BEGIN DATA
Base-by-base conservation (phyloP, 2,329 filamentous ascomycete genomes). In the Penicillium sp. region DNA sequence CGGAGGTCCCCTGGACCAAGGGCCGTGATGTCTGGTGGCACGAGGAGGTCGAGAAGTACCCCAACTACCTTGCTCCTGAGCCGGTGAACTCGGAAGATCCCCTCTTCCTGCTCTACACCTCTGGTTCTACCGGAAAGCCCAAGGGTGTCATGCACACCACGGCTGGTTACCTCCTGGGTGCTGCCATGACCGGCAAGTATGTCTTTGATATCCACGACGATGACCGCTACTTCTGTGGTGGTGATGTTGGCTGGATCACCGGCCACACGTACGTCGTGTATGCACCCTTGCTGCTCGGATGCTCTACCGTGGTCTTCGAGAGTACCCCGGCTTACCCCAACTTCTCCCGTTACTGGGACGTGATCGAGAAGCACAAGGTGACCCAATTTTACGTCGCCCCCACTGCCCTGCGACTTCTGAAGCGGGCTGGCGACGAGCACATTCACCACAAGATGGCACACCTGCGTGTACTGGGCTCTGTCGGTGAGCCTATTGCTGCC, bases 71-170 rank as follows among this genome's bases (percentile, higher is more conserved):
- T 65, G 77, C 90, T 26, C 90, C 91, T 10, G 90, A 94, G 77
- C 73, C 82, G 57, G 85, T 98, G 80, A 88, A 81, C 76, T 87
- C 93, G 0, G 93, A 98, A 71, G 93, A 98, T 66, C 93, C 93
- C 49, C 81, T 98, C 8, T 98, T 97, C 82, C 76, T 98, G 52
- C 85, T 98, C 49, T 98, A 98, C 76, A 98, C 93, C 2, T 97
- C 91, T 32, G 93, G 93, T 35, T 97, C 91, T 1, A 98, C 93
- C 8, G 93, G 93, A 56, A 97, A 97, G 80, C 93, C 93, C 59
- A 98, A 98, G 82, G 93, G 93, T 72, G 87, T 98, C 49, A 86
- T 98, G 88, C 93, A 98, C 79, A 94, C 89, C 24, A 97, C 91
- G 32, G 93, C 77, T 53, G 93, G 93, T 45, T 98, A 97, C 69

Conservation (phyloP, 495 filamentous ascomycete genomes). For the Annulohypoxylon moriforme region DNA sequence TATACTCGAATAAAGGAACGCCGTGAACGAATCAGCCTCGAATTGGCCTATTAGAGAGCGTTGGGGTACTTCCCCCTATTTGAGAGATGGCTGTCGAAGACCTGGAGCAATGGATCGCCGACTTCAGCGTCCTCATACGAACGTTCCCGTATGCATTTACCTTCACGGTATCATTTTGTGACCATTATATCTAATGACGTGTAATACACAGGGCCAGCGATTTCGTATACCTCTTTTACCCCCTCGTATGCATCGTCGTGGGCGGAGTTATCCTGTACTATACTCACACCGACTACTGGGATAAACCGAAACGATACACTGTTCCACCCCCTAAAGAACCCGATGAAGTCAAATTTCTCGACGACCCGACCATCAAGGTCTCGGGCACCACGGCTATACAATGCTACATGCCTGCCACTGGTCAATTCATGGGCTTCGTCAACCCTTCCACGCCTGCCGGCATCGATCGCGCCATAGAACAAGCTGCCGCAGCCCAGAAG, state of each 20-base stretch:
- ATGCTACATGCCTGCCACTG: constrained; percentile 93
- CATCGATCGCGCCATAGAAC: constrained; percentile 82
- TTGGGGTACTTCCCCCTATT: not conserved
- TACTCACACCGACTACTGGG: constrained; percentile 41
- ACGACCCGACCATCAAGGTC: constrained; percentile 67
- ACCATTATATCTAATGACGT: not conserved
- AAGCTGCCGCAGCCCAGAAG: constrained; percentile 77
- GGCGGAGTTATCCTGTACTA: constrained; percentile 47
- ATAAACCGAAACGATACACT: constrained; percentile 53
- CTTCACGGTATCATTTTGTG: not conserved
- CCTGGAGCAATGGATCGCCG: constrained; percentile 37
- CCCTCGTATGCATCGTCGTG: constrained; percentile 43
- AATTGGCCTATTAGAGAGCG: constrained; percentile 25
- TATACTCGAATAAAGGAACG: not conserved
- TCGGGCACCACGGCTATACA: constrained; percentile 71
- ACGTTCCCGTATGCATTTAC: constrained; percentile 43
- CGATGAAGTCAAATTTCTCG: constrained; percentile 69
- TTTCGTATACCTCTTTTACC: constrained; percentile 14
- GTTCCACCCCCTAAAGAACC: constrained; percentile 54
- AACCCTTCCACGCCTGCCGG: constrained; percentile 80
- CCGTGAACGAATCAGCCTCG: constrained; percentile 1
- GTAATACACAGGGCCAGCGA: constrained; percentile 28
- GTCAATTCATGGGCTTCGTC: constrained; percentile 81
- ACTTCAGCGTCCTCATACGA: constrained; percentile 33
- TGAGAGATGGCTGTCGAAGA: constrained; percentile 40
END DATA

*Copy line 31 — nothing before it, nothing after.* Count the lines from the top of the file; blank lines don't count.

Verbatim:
- GTTCCACCCCCTAAAGAACC: constrained; percentile 54